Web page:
Author: Boubakar A. Mahamadou
Graduate, Swiss Umef University
Africa is undoubtedly a continent rich in natural resources thanks to its subsoil which abounds in 30% of the world’s mineral resources. However, these resources have not allowed the long-awaited development of the continent to be achieved. These resources have also become the main sources of conflict on the continent. Indeed, the presence of significant natural resources on the territory of a State increases the risk of armed conflict. They can motivate secessionist demands, finance rebellions or even stir up violence. According to the United Nations Environment Program (UNEP), natural resources are associated with 40% of internal conflicts around the world. It is in this sense that in Africa, we have been witnessing for some time now, the development of an economy of armed conflict.
Author: Marko Svicevic
Post-doctoral research fellow, South African Research Chair in International Law (SARCIL), University of Johannesburg
What the proposed SADC deployment in Mozambique means for the sub-region
Leaders of the Southern African Development Community (SADC) met again on 23 June 2021 in Maputo to discuss the expanding insurgency in northern Mozambique. It’s the first time the Summit has met since a technical assessment to Mozambique recommended a 3000 strong military deployment. In a communique issued following the meeting, the SADC Summit – its highest decision-making body – endorsed the recommendations made by the technical assessment and approved a mandate for the SADC Standby Force Mission to Mozambique.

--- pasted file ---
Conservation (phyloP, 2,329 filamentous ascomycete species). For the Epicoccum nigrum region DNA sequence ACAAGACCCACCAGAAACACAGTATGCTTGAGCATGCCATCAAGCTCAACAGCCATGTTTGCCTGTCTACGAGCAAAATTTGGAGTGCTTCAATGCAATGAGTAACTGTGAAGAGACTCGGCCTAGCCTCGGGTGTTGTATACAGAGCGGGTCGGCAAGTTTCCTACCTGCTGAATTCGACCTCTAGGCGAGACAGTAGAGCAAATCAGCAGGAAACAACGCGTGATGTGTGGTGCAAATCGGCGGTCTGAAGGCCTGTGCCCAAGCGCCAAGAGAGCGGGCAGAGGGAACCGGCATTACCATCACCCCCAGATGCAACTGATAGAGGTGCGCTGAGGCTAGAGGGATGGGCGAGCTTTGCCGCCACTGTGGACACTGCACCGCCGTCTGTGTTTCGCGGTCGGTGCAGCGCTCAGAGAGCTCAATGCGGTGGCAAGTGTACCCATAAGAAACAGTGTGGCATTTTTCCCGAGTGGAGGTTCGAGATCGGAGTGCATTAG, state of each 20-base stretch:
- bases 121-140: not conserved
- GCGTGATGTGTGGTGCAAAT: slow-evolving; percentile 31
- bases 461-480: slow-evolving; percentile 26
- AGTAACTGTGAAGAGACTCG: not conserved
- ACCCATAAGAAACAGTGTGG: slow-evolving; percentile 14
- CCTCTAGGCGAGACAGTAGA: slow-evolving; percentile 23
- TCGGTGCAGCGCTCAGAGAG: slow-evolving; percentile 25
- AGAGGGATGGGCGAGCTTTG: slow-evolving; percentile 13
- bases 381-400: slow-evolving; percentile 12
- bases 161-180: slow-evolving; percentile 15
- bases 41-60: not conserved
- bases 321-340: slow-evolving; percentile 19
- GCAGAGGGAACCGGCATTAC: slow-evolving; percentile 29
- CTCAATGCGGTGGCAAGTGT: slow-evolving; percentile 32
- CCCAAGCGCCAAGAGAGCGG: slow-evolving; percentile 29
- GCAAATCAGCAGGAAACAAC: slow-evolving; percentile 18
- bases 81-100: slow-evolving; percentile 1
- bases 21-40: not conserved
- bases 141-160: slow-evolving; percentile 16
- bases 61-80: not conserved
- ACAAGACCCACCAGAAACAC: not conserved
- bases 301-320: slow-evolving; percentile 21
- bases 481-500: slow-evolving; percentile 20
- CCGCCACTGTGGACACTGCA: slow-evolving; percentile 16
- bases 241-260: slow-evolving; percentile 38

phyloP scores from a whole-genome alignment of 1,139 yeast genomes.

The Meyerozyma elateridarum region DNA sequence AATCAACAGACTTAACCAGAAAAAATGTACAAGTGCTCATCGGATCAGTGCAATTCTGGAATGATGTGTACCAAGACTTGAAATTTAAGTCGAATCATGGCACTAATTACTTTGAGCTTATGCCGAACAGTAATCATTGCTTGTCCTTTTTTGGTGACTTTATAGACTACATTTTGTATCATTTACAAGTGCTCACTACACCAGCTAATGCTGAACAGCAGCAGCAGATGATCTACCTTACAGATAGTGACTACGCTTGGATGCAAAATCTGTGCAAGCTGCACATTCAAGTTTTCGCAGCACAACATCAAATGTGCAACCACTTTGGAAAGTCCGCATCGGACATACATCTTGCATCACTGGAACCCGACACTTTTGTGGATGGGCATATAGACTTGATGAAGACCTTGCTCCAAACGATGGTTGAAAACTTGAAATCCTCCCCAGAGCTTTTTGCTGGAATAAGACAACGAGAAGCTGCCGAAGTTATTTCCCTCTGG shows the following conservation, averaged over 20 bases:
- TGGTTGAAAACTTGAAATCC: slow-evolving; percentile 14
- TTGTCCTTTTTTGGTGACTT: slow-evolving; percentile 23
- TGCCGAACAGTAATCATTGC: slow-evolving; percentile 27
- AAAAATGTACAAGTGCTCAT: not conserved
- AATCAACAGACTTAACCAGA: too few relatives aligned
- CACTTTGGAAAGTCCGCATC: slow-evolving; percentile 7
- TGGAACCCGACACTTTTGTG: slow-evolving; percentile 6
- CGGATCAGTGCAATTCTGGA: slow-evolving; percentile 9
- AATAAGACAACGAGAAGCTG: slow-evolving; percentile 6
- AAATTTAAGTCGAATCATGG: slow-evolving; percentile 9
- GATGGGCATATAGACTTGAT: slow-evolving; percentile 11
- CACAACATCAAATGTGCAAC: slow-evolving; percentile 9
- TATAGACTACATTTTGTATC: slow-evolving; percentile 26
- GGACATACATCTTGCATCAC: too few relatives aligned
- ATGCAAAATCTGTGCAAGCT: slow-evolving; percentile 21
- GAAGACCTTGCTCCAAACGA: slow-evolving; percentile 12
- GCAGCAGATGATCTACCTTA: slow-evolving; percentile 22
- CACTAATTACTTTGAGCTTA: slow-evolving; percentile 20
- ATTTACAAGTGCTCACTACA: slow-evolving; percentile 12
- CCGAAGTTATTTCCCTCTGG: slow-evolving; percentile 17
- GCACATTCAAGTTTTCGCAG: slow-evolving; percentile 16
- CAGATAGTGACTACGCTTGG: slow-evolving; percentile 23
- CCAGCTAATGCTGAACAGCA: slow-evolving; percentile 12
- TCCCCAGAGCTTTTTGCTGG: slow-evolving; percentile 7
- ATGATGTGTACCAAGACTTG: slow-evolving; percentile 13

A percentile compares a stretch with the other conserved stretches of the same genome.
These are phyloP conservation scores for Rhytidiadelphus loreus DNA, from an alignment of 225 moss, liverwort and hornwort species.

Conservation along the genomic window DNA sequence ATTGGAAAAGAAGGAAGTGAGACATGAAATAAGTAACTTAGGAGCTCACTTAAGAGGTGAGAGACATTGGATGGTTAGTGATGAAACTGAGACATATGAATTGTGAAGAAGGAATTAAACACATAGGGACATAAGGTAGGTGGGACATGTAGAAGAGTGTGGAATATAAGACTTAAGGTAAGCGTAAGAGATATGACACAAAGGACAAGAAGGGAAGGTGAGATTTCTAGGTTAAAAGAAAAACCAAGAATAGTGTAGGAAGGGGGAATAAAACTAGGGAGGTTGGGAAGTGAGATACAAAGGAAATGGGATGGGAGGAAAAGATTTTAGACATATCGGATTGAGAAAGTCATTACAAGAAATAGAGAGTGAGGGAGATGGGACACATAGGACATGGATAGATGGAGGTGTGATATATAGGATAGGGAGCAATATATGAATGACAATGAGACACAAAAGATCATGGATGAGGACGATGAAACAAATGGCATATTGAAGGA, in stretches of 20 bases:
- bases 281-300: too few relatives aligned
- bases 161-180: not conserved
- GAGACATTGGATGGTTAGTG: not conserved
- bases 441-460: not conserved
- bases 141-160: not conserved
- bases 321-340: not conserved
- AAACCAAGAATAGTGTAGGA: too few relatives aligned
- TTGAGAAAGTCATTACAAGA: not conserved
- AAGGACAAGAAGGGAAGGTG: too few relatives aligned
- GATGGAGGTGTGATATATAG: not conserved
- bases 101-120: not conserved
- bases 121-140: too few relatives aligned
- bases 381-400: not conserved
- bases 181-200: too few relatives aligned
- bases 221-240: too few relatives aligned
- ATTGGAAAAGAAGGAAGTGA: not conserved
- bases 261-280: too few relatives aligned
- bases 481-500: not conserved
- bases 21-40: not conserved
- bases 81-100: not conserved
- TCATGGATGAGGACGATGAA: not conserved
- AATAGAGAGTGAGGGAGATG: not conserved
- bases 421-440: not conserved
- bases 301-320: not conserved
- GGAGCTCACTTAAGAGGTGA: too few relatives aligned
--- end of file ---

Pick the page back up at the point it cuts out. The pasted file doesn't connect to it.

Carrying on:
From domestic grievances to terrorist acts and foreign aggression
Now approaching its fourth year, the conflict in Mozambique has raged across Cabo Delgado, its northern most province neighboring Tanzania. Initially, the Mozambican government seemed to brush off the violence as local criminality. In the last year and a half however, it has consistently re-framed this narrative as one of ‘foreign aggression.’ Both arguments have merit; there is ample research to suggest the drivers of the conflict are placed with a sense of neglect by the government together with high levels of poverty and unemployment. At the same time, the conflict is being internationalised with some evidence of foreign fighters joining the ‘insurgency’, which has since become known as Ansar al-Sunna. Further yet, the group’s pledge of allegiance to the Islamic State (IS) in 2019 and the US designation of ‘ISIS-Mozambique’ as Specially Designated Global Terrorists may be playing into Maputo’s newfound narrative: that the conflict is not rooted in domestic issues but constitutes an act of aggression against Mozambique’s sovereignty.
Author: Masalu Masanja
LLM (HRDA) student, Centre for Human Rights, University of Pretoria
The Pan-African Parliament (PAP) is among the nine organs of the African Union (AU) established with the aim of ensuring the full participation of African people in the development and economic integration of Africa. This purpose is anchored under Article 17 of the of the AU Constitutive Act. One of the objectives of PAP is the promotion of peace and security on the continent. In terms of its mandate, PAP is limited to consultative and advisory power within the AU. Its full-fledged legislative power is provided for under the Protocol to the Constitutive Act of the African Union on the Establishment of the Pan-African Parliament (Malabo Protocol), which is yet to come into force. This opinion piece seeks to examine critically the resolution on peace and security with a specific focus on the Continental Early Warning Mechanism (CEWM).